Localization and identification of unknown target signal using oblique projection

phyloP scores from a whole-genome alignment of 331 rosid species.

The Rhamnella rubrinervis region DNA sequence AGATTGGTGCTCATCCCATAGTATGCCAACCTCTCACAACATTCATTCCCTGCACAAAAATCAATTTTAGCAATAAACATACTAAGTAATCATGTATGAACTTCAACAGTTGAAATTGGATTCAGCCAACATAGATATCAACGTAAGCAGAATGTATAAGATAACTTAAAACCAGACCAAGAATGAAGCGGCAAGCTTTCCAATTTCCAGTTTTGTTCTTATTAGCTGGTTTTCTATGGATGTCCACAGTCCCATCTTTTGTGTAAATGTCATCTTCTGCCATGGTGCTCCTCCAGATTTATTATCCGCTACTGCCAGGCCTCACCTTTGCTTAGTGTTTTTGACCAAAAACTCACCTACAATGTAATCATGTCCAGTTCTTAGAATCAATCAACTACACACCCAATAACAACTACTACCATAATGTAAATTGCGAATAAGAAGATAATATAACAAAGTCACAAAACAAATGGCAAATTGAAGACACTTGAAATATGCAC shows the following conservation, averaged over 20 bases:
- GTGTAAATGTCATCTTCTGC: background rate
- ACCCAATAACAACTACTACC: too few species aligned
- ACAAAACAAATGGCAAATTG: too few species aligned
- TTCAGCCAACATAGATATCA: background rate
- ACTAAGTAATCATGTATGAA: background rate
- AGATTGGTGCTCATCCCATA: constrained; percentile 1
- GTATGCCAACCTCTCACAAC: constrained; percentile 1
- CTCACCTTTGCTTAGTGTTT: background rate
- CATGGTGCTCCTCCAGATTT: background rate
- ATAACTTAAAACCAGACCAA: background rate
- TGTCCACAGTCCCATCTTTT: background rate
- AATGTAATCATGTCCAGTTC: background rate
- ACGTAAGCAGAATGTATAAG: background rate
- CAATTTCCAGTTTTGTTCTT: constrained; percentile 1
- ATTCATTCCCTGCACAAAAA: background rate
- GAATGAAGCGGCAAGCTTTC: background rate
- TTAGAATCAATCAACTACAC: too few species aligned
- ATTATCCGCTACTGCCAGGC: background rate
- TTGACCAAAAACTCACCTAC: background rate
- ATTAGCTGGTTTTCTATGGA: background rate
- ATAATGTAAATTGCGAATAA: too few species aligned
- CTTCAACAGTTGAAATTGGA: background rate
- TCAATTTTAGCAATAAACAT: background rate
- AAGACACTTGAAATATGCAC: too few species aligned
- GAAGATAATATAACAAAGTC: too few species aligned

Localization and identification of unknown target signal using oblique projection The problem of source localization and waveform identification is the key of array signal processing. In this paper, an oblique projection-based localization and identification (OPLI) algorithm is proposed without known prior DOA or waveform information of the sources. The proposed OPLI is implemented iteratively. In each iteration, oblique projection is employed to separate the multiple incident signals into a series of single signal groups. After that, the procedure of waveform and DOA estimation for each single signal is implemented. Theoretical analysis and simulation result verify the performance and effectiveness of the proposed OPLI. Keywords: Beamforming, Direction of arrival estimation, Oblique projection, Interference suppression 1 Introduction the interference signals are suppressed or attenuated in Source localization and waveform identification are cen- advance, the performance of localization and waveform tral problems in antenna array processing, including in identification for SOI would be better. Haimovich and particular radar, sonar, or wireless communication [1, 2]. Bar-Ness [20], Haimovich [21], and Honig and Goldstein To this end, various sensor signal processing tools have [22] proposed eigenanalysis-based interference canceler. been developed over the last several decades, ranging Similarly, Gu and Leshem [23], Huang et al. [24], Chan and from direction-of-arrival (DOA) estimation algorithms to Chen [25], Boyer [26], Xu et al. [27], Mak and Manikas spatial beamforming algorithms [3–13]. It is noted that, in [28], Shi and Lin [29], Behrens and Scharf [30], Mao practical applications, the localization and identification et al. [31], and Mao et al. [32]employedbeamforming of target signal could be difficult, when any a priori knowl- techniques to suppress inference signals. Hassanien et al. edge of signal-of-interest (SOI) is unavailable or the SOI [33], Vaccaro and Harrison [34], and Han and Zhang [35] is sheltered by adjacent interference signals. One of the designed matrix filters to cancel out-of-sector interference general approaches to solve this problem is realized as fol- signals. It should be noted that these mentioned algo- lows: The DOA estimation is firstly implented for all the rithms are based on accurate prior DOA of the SOI, and array receiving signals, and then, the waveform of SOI is some of them may also require necessary DOA informa- obtained via beamforming techniques [14–19]. tion of interference signals. No matter in the process of DOA estimation or in The estimation accuracy of DOA has major influ- beamforming, the influence of the interference signals on ence on the beamforming performances. Generally, target localization and identification is generally not triv- the performance of a beamformer decreases severely ial, especially when the interference signals are spatially when the DOA error increases [26, 31, 32]. Different adjacent with the SOI in the presence of large power. If approaches, including the linearly constrained minimum variance (LCMV), diagonal loading, convex optimization, *Correspondence: mxp@hit.edu.cn and covariance matrix taper approaches, are developed School of Electronics and Information Engineering, Harbin Institute of [16, 36–46] to combat DOA errors. These algorithms Technology, Harbin 150001, China can combat DOA uncertainties, but only suitable for Collaborative Innovation Centre of Information Sensing and Understanding, Harbin Institute of Technology, Harbin 150001, China small DOA errors. Lam and Singer [47], Bell et al. [48], Full list of author information is available at the end of the article © The Author(s). 2018 Open Access This article is distributed under the terms of the Creative Commons Attribution 4.0 International License (http://creativecommons.org/licenses/by/4.0/), which permits unrestricted use, distribution, and reproduction in any medium, provided you give appropriate credit to the original author(s) and the source, provide a link to the Creative Commons license, and indicate if changes were made. Huo et al. EURASIP Journal on Wireless Communications and Networking (2018) 2018:138 Page 2 of 11 K −1 and Han and Zhang [49] developed Bayesian beamform- x(t) = a (θ ) s (t) + n(t) k k ing, which is able to implement waveform identifica- k=0 tion when the DOA is uncertain or unknown, while it = AS(t) + n(t) (1) requires prior statistics that describes the level of DOA uncertainty. where Even if an accurate DOA of the SOI is given, the opti- A = [a (θ ) , a (θ ) , a (θ ) , ··· , a (θ )] (2) 0 1 2 K −1 mal performance of beamforming is hard to achieve since most of the beamformers rely on the sampled matrix and inversion to replace the theoretical one, especially when S(t) = [s (t), s (t), s (t), ··· , s (t)] (3) 0 1 2 K −1 in the presence of short data samples [3, 4, 44, 46]. With limited number of snapshots, in this paper, we discuss the where s (t) refers to the baseband signal waveform of the problem of localization and identification for unknown kth incident signal, and a (θ ) denotes the corresponding target signal, where there exist spatially adjacent inter- steering vector. n(t) represents the additive noise compo- H T ference signals and the DOAs of interference signals are nent with covariance R = E n(t)n (t) . E[ ·], (·) and also completely unknown. The well-known RELAX dis- (·) stand for statistical expectation, transposition and cuss the similar problem [50–52], where a simultaneous Hermitian transposition, respectively. realization of DOA estimation and spatial beamforming Both the received signals and the noise are assumed to for all receiving signals is achieved, but the performance be sampled from zero-mean and uncorrelated stationary of beamforming is not theoretically deduced. random processes. Furthermore, the noise is temporally With spatially adjacent interference signals, an oblique and spatially independent of the received signals, and 2 2 projection-based localization and identification (OPLI) R = σ I,where σ is referred to as the noise power and I algorithm is proposed for unknown target signals. Firstly, stands for the identity matrix. Thus, the covariance matrix the OPLI employs oblique projection to separate the of the received data is given by mixed array receiving signals into individual signal H H 2 R = E x(t)x (t) = AR A + σ I (4) x S groups, where each signal group contains only one sig- nal. Then, the OPLI sequentially estimates DOA and where R = E S(t)S (t) . waveform of the signal in each group. Finally, the OPLI recursively reduces DOA and waveform errors via min- 2.2 Problem description imizing the optimal maximum likelihood cost function. This subsection formulates the localization and waveform Theoretical analysis is provided to show the beamform- identification problem. Without loss of generality, the sig- ing performance of the proposed OPLI, and simulation nal s (t) is assumed to be the SOI and the remaining K −1 results indicate that the OPLI is computationally effec- received signals are treated as interference signals. For the tive for source localization and waveform identification; SOI and the interference signals, neither the source loca- besides, it is superior to the counterpart conventional tions (i.e., θ , θ , ··· , θ ) nor the signal waveforms (i.e., 1 2 K −1 algorithms at moderate to high input signal-to-noise ratio s (t), s (t), ··· , s (t))are priorknown. 0 2 K −1 (SNR) region in terms of output signal-to-interference- The localization and waveform identification problem noise ratio (SINR) and root mean square error (RMSE). addressed in this paper is to obtain the DOA θ and wave- The paper is organized as follows. Section 2 presents form s (t) from multiple snapshots {x t } ,where L ( ) 0 l l=1 the signal model for source localization and waveform represents thenumberofsnapshots. identification. The proposed OPLI algorithm as well In the next section, it will be shown that the waveform as its complexity analysis is developed in Section 3. of the SOI can be identified as follows, i.e., Section 4 discusses the proposed OPLI, and Section 5 s ˆ (t) = W x (t) (5) 0 0 presents the simulation results. The conclusion is drawn in Section 7. where W refers to the optimum weight, and x (t) = a (θ ) s (t) + n(t).(6) 0 0 0 2 Signal model and problem description 2.1 Signal model And, according to (6), the location of the SOI is given by This subsection presents the signal model which is the conventional method of single target localization. considered for source localization and waveform iden- tification. Assume that K far-field narrowband signals 3 Proposed OPLI algorithm impinge upon an antenna array from distinct directions Derivation and implementation of the proposed OPLI are θ , θ , θ , ··· , θ . The antenna array consists of N sen- presented in this section. The proposed OPLI attempts to 0 1 2 K −1 sors with arbitrary array geometry. The N × 1vectorof employ oblique projection to separate the multiple inci- received signals at time t can be expressed as [3] dent signals into a series of single signal groups. As a Huo et al. EURASIP Journal on Wireless Communications and Networking (2018) 2018:138 Page 3 of 11 result, the source localization and waveform identification can be estimated by solving the following minimization are implemented on each separated single signal. Note problem, i.e., that the procedure of oblique projection requires the DOA parameters for source separation. To this end, the OPLI 1 θ , s ˆ (t) = arg min x t − a(θ )s t  (15) ( ) ( ) 0 0 0 l l is implemented iteratively and the method of maximum θ,s(t) l=1 likelihood approximation [53]isemployedtoevaluatethe convergence. Solving (15), it is obtained that 3.1 Basic principle s ˆ (t) = a (θ ) x (t) (16) 0 0 0 To illustrate the principle of localization and waveform and identification of the SOI, the DOAs of all incident signals are temporarily assumed to be known in this subsec- tion. According to (1)and (6), it is natural that the SOI ˆ θ = arg min P x (t ) (17) 0 0 a(θ ) component in the received data can be given by l=1 K −1 = arg min tr P R . a(θ ) x (t) = x(t) − a θ s (t) ( ) 0 k k k=1 ⊥ † H where P = I − a(θ )a (θ ),and R = E x (t)x (t) . 0 0 a(θ ) 0 = x(t) − B S (t).(7) 0 B Comparing (5)and (16), it follows that the optimum weight W to obtain the SOI is given by where 0 −1 B = [a (θ ) , a (θ ) , ··· , a (θ )] 0 1 2 K −1 † H W = a (θ ) = a (θ ) a (θ ) a (θ ) (18) 0 0 0 0 0 = A \ a (θ ) (8) −1 where (·) denotes inverse. and Using (5), (7), (10), (17), and (18), both the location S (t) = s (t), s (t), ··· , s (t) [ ] θ and the waveform s (t) of the SOI can be com- B 1 2 K −1 0 0 puted. Besides, the localization and waveform identifica- = S(t) \ s (t) (9) tion processes for the SOI can also be extended, i.e., the where the symbol \ signifies set difference. localization and waveform identification process for the To separate the SOI from the multiple incident sig- interference signals are feasible if each of the interference nals by (7), we employ oblique projection to obtain the signalsisregardedasthe SOI. interference signals, i.e., 3.2 Practical considerations S (t) = B E x(t) (10) B B |a θ ( ) 0 0 0 0 Recall that the localization and waveform identification process in Section 3.2 requires known DOAs of all the where E denotes the oblique projection operator B|a(θ ) incident signals, which is infeasible in practical applica- whose range space is R {B} and whose null space contains tions. In this paper, it is considered that the DOA of the R {a (θ )},and SOI is prior unavailable, and the prior DOAs of the inter- −1 H ⊥ H ⊥ ference signals are also unknown. Toward the purpose, the E = B B P B B P (11) B |a(θ ) 0 0 0 0 0 a(θ ) 0 a(θ ) 0 0 presented localization and waveform identification pro- where cess is implemented iteratively. The proposed OPLI firstly estimate the parameters of the SOI, so that a rough infor- E B = B (12) B |a(θ ) 0 0 0 0 mation of the SOI is available. And then, the parameters of each interference signals are updated one after another. E a (θ ) = 0 (13) B |a(θ ) 0 0 0 Through iteration, not only the parameters of the SOI are estimated, but also the parameters of the interference and signals are gradually achieving high precision. ⊥ † (i) (i) ˆ ˆ P = I − a (θ ) a (θ ) (14) 0 0 At the ith iteration, the estimated DOAs θ , θ , ··· , a(θ ) 0 0 1 (i) (i−1) (i−1) (i−1) ˆ ˆ ˆ ˆ θ , θ , θ , ··· , θ are utilized as initial val- ⊥ † K −1 k−1 k k+1 where R {·}, (·) ,and (·) denote range space, orthogonal (i) (i) ues to compute θ and s ˆ (t),where i ≥ 1and k = complement, and Moore-Penrose pseudoinverse, respec- k k (i) (i) tively. 0, 1, 2, ··· , K − 1. θ and s ˆ (t) denote the estimation of k k According to (7), only the SOI is contained in x (t ), θ and s (t) at the ith iteration (similarly hereinafter), 0 l k k and the interferences signals are removed. Thus, the SOI respectively. Huo et al. EURASIP Journal on Wireless Communications and Networking (2018) 2018:138 Page 4 of 11 Table 1 Iteration procedure of OPLI If the kth incident signal is regarded as the SOI, using Initialization: (7) ∼ (10)and (17), it follows that (−1) (−1) (−1) (−1) ˆ ˆ ˆ ˆ a θ = 0, a θ = 0, a θ = 0, a θ = 0, (i) (i) ⊥ 0 1 2 K−1 ˆ ˆ θ = arg min tr P R (19) k a(θ ) k Main Loop: (0) calculate L by (27) where for k = 0, 1, 2, ··· , K − 1 do (i) (i) (i) R = E x ˆ (t) x ˆ (t) (20) k k k (0) calculate θ by (19) (0) calculate s ˆ (t) by (25) and (i) (i) repeat x ˆ (t) = x(t) − B S (i) (t) (21) k k for j = 0, 1, ··· , k do where (i) redetermine θ by (19) (i) redetermine s ˆ (t) by (25) S (t) = B E x(t) (22) (i) (i) (i−1) ˆ k ˆ B ˆ B |a θ k k end for (i) (i) (i) (i−1) redetermine L by (27) ˆ ˆ ˆ B = A \ a θ (23) k k k (i) (i−1) until (|L − L | is less than a specified tolerance) and (0) (i) (0) (i) (0) (i) ˆ ˆ ˆ ˆ ˆ ˆ a θ ← a θ , a θ ← a θ , ··· , a θ ← a θ 0 0 1 1 j j (i) (i) (i) ˆ ˆ ˆ A = a θ , ··· , a θ , end for k k−1 Output (i−1) (i−1) (i−1) ˆ ˆ ˆ a θ , a θ , ··· , a θ . (24) k k+1 K (i) (i) (i) ˆ ˆ ˆ ˆ ˆ ˆ θ ← θ , θ ← θ , ··· , θ ← θ 0 1 K−1 0 1 K−1 Besides, using (5)and (18), it follows that (i) (i−1) (i) s ˆ (t) = W x ˆ (t) (25) k k k (i) 2 2 where x ˆ (t ) /L, which takes about O LN + N flops. −1 Herein, a flop is defined as a complex floating-point (i) (i) (i) (i) ˆ ˆ ˆ ˆ W = a θ a θ a θ . (26) k k k k addition or multiplication operation. The number of flops roughly required to compute (21)is O (N (K − 1)L + NL) During the proposed iterative process, the relative flops. The calculation of (22) requires approximately change of the following cost function, which is derived 3 2 2 O (K − 1) + 2N (K − 1) + N (K − 1) + (K − 1)NL from maximum likelihood approximation [53], between flops, where the calculation of E additionally (i) (i−1) ˆ ˆ B |a θ two consecutive iterations is utilized to indicate the con- k k 2 2 3 vergence, i.e., takes about O 3N (K − 1) + 2N (K − 1) + (K − 1) + 2 2N + N flops. Thus, the computational complex- L K −1 1 2 (i) (i) (i) ity of (20) ∼ (22)isroughly O N (L + 4K − 1)+ L = x (t ) − a θ s ˆ (t ) . (27) l l k k 2 3 N (4(K − 1) + (2K − 1)L + 1) + 2(K − 1) flops in l=1 k=0 total. Referring to the well-known relaxed iterative approach in (i) The computation of θ in (19) requires roughly [50, 51], the localization and waveform identification pro- 3 2 ˜ ˜ O N + 2N + 2N N (i) flops, where N (i) denotes cedure of the proposed OPLI is summarized in Table 1.It ˆ ˆ θ θ k k is shown that the proposed OPLI starts with the initializa- the number of potential source locations in the region (−1) (−1) (−1) (i−1) (i−1) (i) ˆ ˆ ˆ ˆ ˆ tion a θ = 0, a θ = 0, ··· , a θ = 0.At scope θ −  , θ +  . The computation of s ˆ (t) 0 1 K −1 k k k k k (i) in (25) requires roughly O(NL) flops, where the cal- the ith iteration, θ is determined within the range scope (i) (i−1) (i−1) culation of W additionally takes about O (2N + 1) ˆ ˆ θ −  , θ +  ,where K − 1 ≥ j ≥ 0, and  is a j j j j j (i) flops. The computation of L in (27) requires roughly user-selected parameter which indicates the range of the O ((K + 2)NL) flops. jth signal in the spatial domain. Therefore, according to Table 1, the computational com- plexity of the proposed OPLI is roughly O ((K + 2)NL) + 3.3 Computational complexity K −1 3 2 2 O N + 2N + 2N N (0) + N (L + 4K − 1)+ In this subsection, the computational complexity of the k=0 ˆ 2 3 proposed OPLI is analyzed. N 4(K − 1) + (2K − 1)L + 1 +2(K −1) +NL+2N +1+ Using L number of snapshots, the computation k 3 2 2 (N +2N +2N )N (i) +N (L+4K − 1)+ (i) L (i) ˆ i=1 j=0 ˆ of matrix R in (20)can be givenas x ˆ t ( ) j l=1 k k Huo et al. EURASIP Journal on Wireless Communications and Networking (2018) 2018:138 Page 5 of 11 2 3 N (4(K − 1) + (2K − 1)L + 1) + 2(K − 1) + NL + 2N It follows from (31)to(33) that the proposed OPLI can effectively suppress interference signals and have distor- + 1 + (K + 2)NL flops in total, where N denotes tionless response for the SOI. Regarding to the result of thenumberofiterationsemployedinthe kth outer waveform identification for the SOI, the output SINR of loop. Particularly, the total complexity is approximately OPLI is given by K −1 k 3 k 3 ˜ ˜ O N N + N N flops, when (0) (i) ˆ i=1 j=0 ˆ k=0 θ θ k j E W a (θ ) s (t) 0 0 opt,0 L  N > K, N  L/N, which occurs often in practical (i) SINR = . (36) applications. E W [x(t) − a (θ ) s (t)] 0 0 opt,0 4 Discussion Substituting (1), (31) ∼ (33)into(36), it follows that TheproposedOPLIinvolvesthe procedureofDOA esti- mation, hence it is applicable for localization of unknown SINR = target signal. Additionally, the OPLI also can obtain accu- E W n(t) rate locations of the interference signals, which is valuable opt,0 in practical applications. 2 2 σ σ TheproposedOPLIalsoinvolvesthe procedureof 0 0 = = H 2 beamforming. Substituting (21), (22), (26)into(25), it W R W n opt,0 σ W opt,0 opt,0 follows that (i) (i−1) 2 † s ˆ (t) = a θ I − E x(t). (28) σ a (θ ) I − E (i) (i−1) 0 B |a(θ ) 0 0 k k ˆ B |a θ k k When OPLI achieves convergence, it follows from (28) 2 † σ a (θ ) E 0 a(θ )|B 0 0 that 0 H ⊥ = a (θ ) P a (θ ) (37) s (t) = W x(t) (29) 0 0 k B opt,k 2 0 where W is referred to as the optimum beamformer 2 2 opt,k where σ = E |s (t)| refers to the power of the SOI. employed by the proposed OPLI, k = 0, 1, 2, ··· K −1, and It is known that the optimal SINR, which follows from the maximum SINR beamformer principle, is given W = a (θ ) I − E . (30) opt,k k B |a(θ ) k k by [46] 2 H −1 Let k = 0, according to (2), (8), and (30), it is obtained SINR = σ a (θ ) R a (θ ) (38) opt 0 0 0 in that −1 −1 H 2 where R = B R B + σ I .Herein, R = 0 S S † B B in 0 0 0 W = a (θ ) I − E (31) opt,0 0 B |a(θ ) 0 0 H 2 2 2 2 E S (t)S (t) = diag σ , σ , ··· , σ ,where σ 0 B 1 2 K −1 k and denotesthe powerofthe kth signal. In particular, when 2 2 the incident signals have equipower, i.e., σ = σ = ··· = W a (θ ) = 1 (32) 0 0 1 opt,0 2 2 σ = σ ,itisobtainedthat K −1 −1 W B = 0. (33) opt,0 2 1 σ −1 i H R = B B + I . (39) in 2 2 Recall from [30]that σ σ † † a (θ ) E = a (θ ) P I − E 2 2 0 a(θ )|B 0 a(θ ) B |a(θ ) 0 0 0 0 0 Further, if σ  σ ,then[30] = a (θ ) I − E (34) 0 B |a(θ ) 0 0 −1 1 σ −1 i H ⊥ R = lim B B + I = P . (40) where in 0 B 2 2 0 2 2 σ σ σ /σ →∞ −1 H ⊥ H ⊥ E = a(θ ) a (θ ) P a (θ ) a (θ ) P . (35) a(θ )|B 0 0 0 0 0 0 B B 0 0 Substituting (40)into(38), it is obtained that −1 Substituting (34)into(31), it is obtained that W = opt,0 2 2 σ σ H 0 H i H SINR = lim a (θ ) B B + I a (θ ) a (θ ) E . So, the optimum beamformer of the opt 0 0 0 0 a(θ )|B 0 0 0 2 2 σ 2 σ σ /σ →∞ proposed OPLI is equivalence to the well-known oblique projection beamformer which has excellent performance 0 H ⊥ = a (θ ) P a (θ ) . (41) 0 0 2 0 and has been well researched in [26, 31, 32]. σ Huo et al. EURASIP Journal on Wireless Communications and Networking (2018) 2018:138 Page 6 of 11 Comparing (41)with(37), it follows that the output SINR of the proposed OPLI can coincide well with the optimal SINR, when the power of the incident signals are equal and much higher than that of the noise. 5 Simulation results Extensive simulation results are provided to verify the effectiveness of the proposed OPLI for source local- ization and waveform identification. The combinational algorithm, which firstly utilizes DOA estimator to obtain source locations and then utilizes beamformer for wave- form identification, is compared with OPLI. Besides, the well-known RELAX [51] is also employed for perfor- mance comparison. Specially, for source localization, the stochastic Cramér-Rao bound (CRB) [54]isalsousedfor Fig. 1 Output SINR versus input SNR performance evaluation. Recall that the procedure of OPLI not only contains beamforming but also involves DOA estimation. The out- of the proposed OPLI coincides well with the optimal out- put SINR is employed for measuring the beamforming put SINR when the input SNR within moderate to high performance, and the RMSE is employed for evaluating region. Herein, RELAX shows a similar performance to the DOA estimation performance, where the proposed OPLI. OPLI exhibits better performance than the counterpart MVDR, LSMI and GLC beamform- M K ˆ ers, and this is mainly due to the fact that OPLI employs RMSE = θ − θ (42) k,m k KM oblique projection, which has excellent performance for m=1 k=1 suppressing interference signals, to identify the waveform where M denotes the number of Monte Carlo trials, θ c k,m of the SOI. The proposed OPLI tends to have a perfor- refers to the DOA estimation of θ in the mth Monte mance drop when the input SNR is lower than 0 dB, this Carlo trial (similarly hereafter). In the following simula- is because the employed oblique projection increases the tions, M = 200, and a half-wavelength spaced uniform noise variance (cf. [26, 30]). The simulation result verifies linear array composed of N = 6 sensors, is considered. the theoretical analysis given in Section 4. Figure 2 presents the output SINR of the proposed 5.1 Waveform identification OPLI,where thenumberofsnapshots L ranges from 2 This subsection evaluates the waveform identification to 1000. The input SNR is fixed at 10 dB. Other simula- performance of the proposed OPLI. The minimum vari- tion conditions remain the same as previous experiment. ance distortionless response (MVDR) beamformer [36], It is seen that the output SINR gradually approximate to the diagonally loaded sample matrix inversion (LSMI) the optimal output SINR when the number of snapshots beamformer [38], the general linear combination (GLC)- based beamformer [39], and the optimal beamformer which is based on the maximum output SINR principle [46] are employed for performance comparison. The diag- onal loading factor of the LSMI beamformer is set to be equal to the noise power. Note that both OPLI and RELAX implement waveform identification without prior DOA information. Whereas the MVDR, LSMI, and GLC beamformers require prior DOA of the SOI to calculate beamforming weights. Unless otherwise stated, in the subsection, it is assumed that the prior DOA is considered without error. Figure 1 presents the output SINR of the proposed OPLI,where theinput SNRrangesfrom −20 to 30 dB. K = 3 signals are considered, and L = 200 snapshots are employed. The SOI impinges on the array from 5.3°, and the interference signals are impinging from − 5.2°and Fig. 2 Output SINR versus the number of snapshots 45.5°. The simulation results show that the output SINR Huo et al. EURASIP Journal on Wireless Communications and Networking (2018) 2018:138 Page 7 of 11 increases. Compared to RELAX, OPLI exhibits the same performance. While comparing to the MVDR, LSMI, and GLC beamformers, the proposed OPLI has a better per- formance for waveform identification even if the number of snapshots is much limited. Figure 3 presents the output SINR of the proposed OPLI, where the DOA error of the SOI ranges from − 5° to 5°. In this simulation, L = 200 snapshots are consid- ered, and the input SNR is fixed at 10 dB. Other simula- tion conditions remain the same as previous experiment, except that the prior DOA of the SOI is considered with different error for the MVDR, LSMI, and GLC beamform- ers. The prior DOA of the SOI is set to 5.3° + δ,where δ is varied from − 5° to 5°. The simulation results show that the MVDR, LSMI, and GLC beamformers are sensi- Fig. 4 RMSE versus input SNR tive to the prior DOA uncertainties of the SOI. The larger the DOA error goes, the quicker the output SINR drops. Comparing to the MVDR, LSMI, and GLC beamformers, a much better performance when the input SNR is high. the proposed OPLI as well as RELAX remains the same Compared to MUSIC and RELAX, the proposed PSBL output SINR. This is due to the fact that both RELAX and exhibits a better performance when the input SNR is low. OPLI implement waveform identification without prior Figure 5 verifies the influence of the number of snap- DOA information. shots on DOA estimation, where the number of snapshots L is varied from 1 to 400. K = 3 signals impinging from 5.2 Source localization − 5.2°, 5.3°, and 45.5° are considered, and the input SNR is This subsection evaluates the source localization perfor- fixedat15dB. It canbeseenthatthe proposed OPLI as mance of the proposed OPLI. The well-known RELAX well as RELAX is computationally efficient for DOA esti- [51], multiple signal classification (MUSIC) [55], and per- mation even if the number of snapshots is small, whereas turbed SBL (PSBL) [56] are included for performance the conventional MUSIC fails in this case. Compared to comparison. PSBL, the DOA estimation performance of the proposed Figure 4 presents the RMSE of the DOA estimates for OPLI is more attractive. When the number of snapshots theproposedOPLI, wherethe inputSNR ranges from −20 increases, the RMSE of the proposed OPLI decreases. The to 20 dB. K = 3 signals impinging from − 5.2°, 5.3°, RMSE of OPLI, MUSIC, and RELAX can coincide well and 45.5° are considered, and L = 200 snapshots are with the CRB when a large number of snapshots is given. employed. It is seen that the RMSE of the proposed OPLI Figure 6 examines the influence of angular separation coincides well with the CRB within a moderate to high on DOA estimation, where K = 2 signals impinging SNR region. Compared to PSBL, the proposed OPLI has from 5.3° −  and 5.3° are considered.  ranges from Fig. 3 Output SINR versus DOA uncertainty of the SOI Fig. 5 RMSE versus the number of snapshots Huo et al. EURASIP Journal on Wireless Communications and Networking (2018) 2018:138 Page 8 of 11 Fig. 6 RMSE versus angular separation Fig. 7 AveRMSE versus input SNR 2° to 16°, the input SNR is fixed at 10 dB, and L = 200 simulation results, it is seen that the proposed OPLI and snapshots are employed. The simulation results indicate the well-known RELAX exhibit better performance than that the RMSE of OPLI coincides well with the CRB the counterpart algorithms, when the input SNR within when the angular separation is large. Furthermore, the moderate to high region. With a low input SNR, the per- proposed OPLI exhibits a better DOA estimation perfor- formance of the proposed OPLI is not attractive, and this mance than RELAX, MUSIC and PSBL when the angular performance verifies the result of Fig. 1. separation is small. OPLI exhibits a better performance for Figure 8 illustrates the AveRMSE of the proposed OPLI, source localization of spatially adjacent sources than the where the number of snapshots ranges from 1 to 400. K = 3 counterpart algorithms. signals are considered, where the SOI is incident from 5.3° and the interference signals is incident from − 5.2° 5.3 Comprehensive performance evaluation and 45.5°. The input SNR is fixed at 15 dB. It follows This subsection compares the comprehensive localization from the simulation results that the proposed OPLI and and waveform identification performances of the pro- the well-known RELAX exhibit a better comprehensive posed OPLI with that of the combinational algorithms. performance than the other counterpart combinational Here, the combinational algorithms employ MUSIC and algorithms, when the number of snasphots is much lim- PSBL to estimate DOA of the SOI, and utilize MVDR, ited. With a few number of snasphots, the performance of LSMI, and GLC to estimate the waveform of the SOI. the proposed OPLI is much attractive. For comprehensive performance evaluation, the average Figure 9 illustrates the AveRMSE of the proposed OPLI, root mean square error (AveRMSE) is utilized, and it is where different angular separation is considered. K = 2 defined as M L L 1 1 AveRMSE = s ˆ (t ) − s (t ) |s (t )| 0,m l 0 l 0 l 2 M m=1 l=1 l=1 ˆ ⎠ + θ − θ  . 0,m 0 m=1 (43) Besides, the computational complexity of the proposed OPLI, which is evaluated by the running time of algo- rithm, is also compared with those of the combinational algorithms. Figure 7 illustrates the AveRMSE of the proposed OPLI, where the input SNR ranges from −20 to 20 dB. K = 3 signals are considered, and L = 200 snapshots are employed. The SOI is incident from 5.3°, and the interfer- Fig. 8 AveRMSE versus the number of snapshots ence signals is incident from − 5.2° and 45.5°. From the Huo et al. EURASIP Journal on Wireless Communications and Networking (2018) 2018:138 Page 9 of 11 Fig. 9 AveRMSE versus angular separation Fig. 11 Running time versus the number of snapshots signals are considered, the input SNR is fixed at 10 dB, and MATLAB 2013b running on a computer with a 2.3 GHz L = 200 snapshots are employed. The SOI impinges from Intel Quad-Core processor and 8GB RAM, under Win- 5.3°, and the interference signals impinge from 5.3° − , dows 8.1. It can be seen that the computational complexity where  ranges from 2° to 16°. It can be seen that the of the proposed OPLI is lower than that of the RELAX, proposed OPLI is superior to the well-known RELAX but is higher than that of the MUSIC-based combina- when the angular separation is small. With a small angular tional algorithms. This is mainly because the localization separation, comparing to the counterpart combinational and waveform identification processes of the proposed algorithms, the proposed OPLI also shows a better per- OPLI is implemented iteratively, whereas the MUSIC- formance, and this is mainly because the DOA estimation based combinational algorithms are not. Compared with accuracy of the proposed OPLI is much higher than those the PSBL-based combinational algorithms, the proposed of the counterpart algorithms (see also Fig. 5). OPLI illustrates a relatively stable running time when the Figure 10 shows the running time of the proposed OPLI input SNR and the number of snapshots within moderate at each input SNR. Figures 11 and 12 illustrate the run- to high SNR region. However, when the SNR, the number ning time of the proposed OPLI when different number of snapshots and the angular separation increase, the run- of snapshots and different angular separations are corre- ning time of the PSBL-based combinational algorithms spondingly considered. Parameters settings of Figs. 10, 11, fluctuates. This is due to the fact that the iteration num- and 12 remain the same as Figs. 7, 8,and 9,respec- ber of PSBL is not stable and keeps varying with these tively. All the simulation experiments are performed using parameters (cf. [56]). Fig. 10 Running time at each input SNR Fig. 12 Running time versus angular separation Huo et al. EURASIP Journal on Wireless Communications and Networking (2018) 2018:138 Page 10 of 11 6 Methods Publisher’s Note Springer Nature remains neutral with regard to jurisdictional claims in The oblique projection-based localization and identi- published maps and institutional affiliations. fication (OPLI) algorithm is proposed without known prior DOA or waveform information of the sources. Author details School of Electronics and Information Engineering, Harbin Institute of The proposed OPLI employs oblique projection to Technology, Harbin 150001, China. The No.14 Institute of CETC, Nanjing separate the multiple incident signals into a series 3 210039, China. Qingdao Branch, Naval Aeronautical Engineering Institute, of single signal groups. Then, the source localiza- Qingdao 266041, China. Collaborative Innovation Centre of Information Sensing and Understanding, Harbin Institute of Technology, Harbin 150001, tion and waveform identification are implemented on China. Science and Technology on Electronic Information Control Laboratory, each separated single signal. To this end, the OPLI Chengdu 610036, China. is implemented iteratively. The method of maximum Received: 16 September 2017 Accepted: 10 May 2018 likelihood approximation is employed to evaluate the convergence. References 7Conclusions 1. S Sahnoun, P Comon, Joint source estimation and localization. IEEE Trans. Signal Process. 63(10), 2485–2495 (2015) A new OPLI algorithm, which is based on oblique projec- 2. A Khabbazibasmenj, SA Vorobyov, A Hassanien, Robust adaptive tion, is proposed for localization and waveform identifi- beamforming based on steering vector estimation with as little as possible cation of unknown target signal. The oblique projection prior information. IEEE Trans. Signal Process. 60(6), 2974–2987 (2012) is employed to separate the SOI from the received data of 3. H Krim, M Viberg, Two decades of array signal processing research: the parametric approach. 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Signal Process. 48(2), 386–398 (2000) http://www.deepdyve.com/assets/images/DeepDyve-Logo-lg.png EURASIP Journal on Wireless Communications and Networking Springer Journals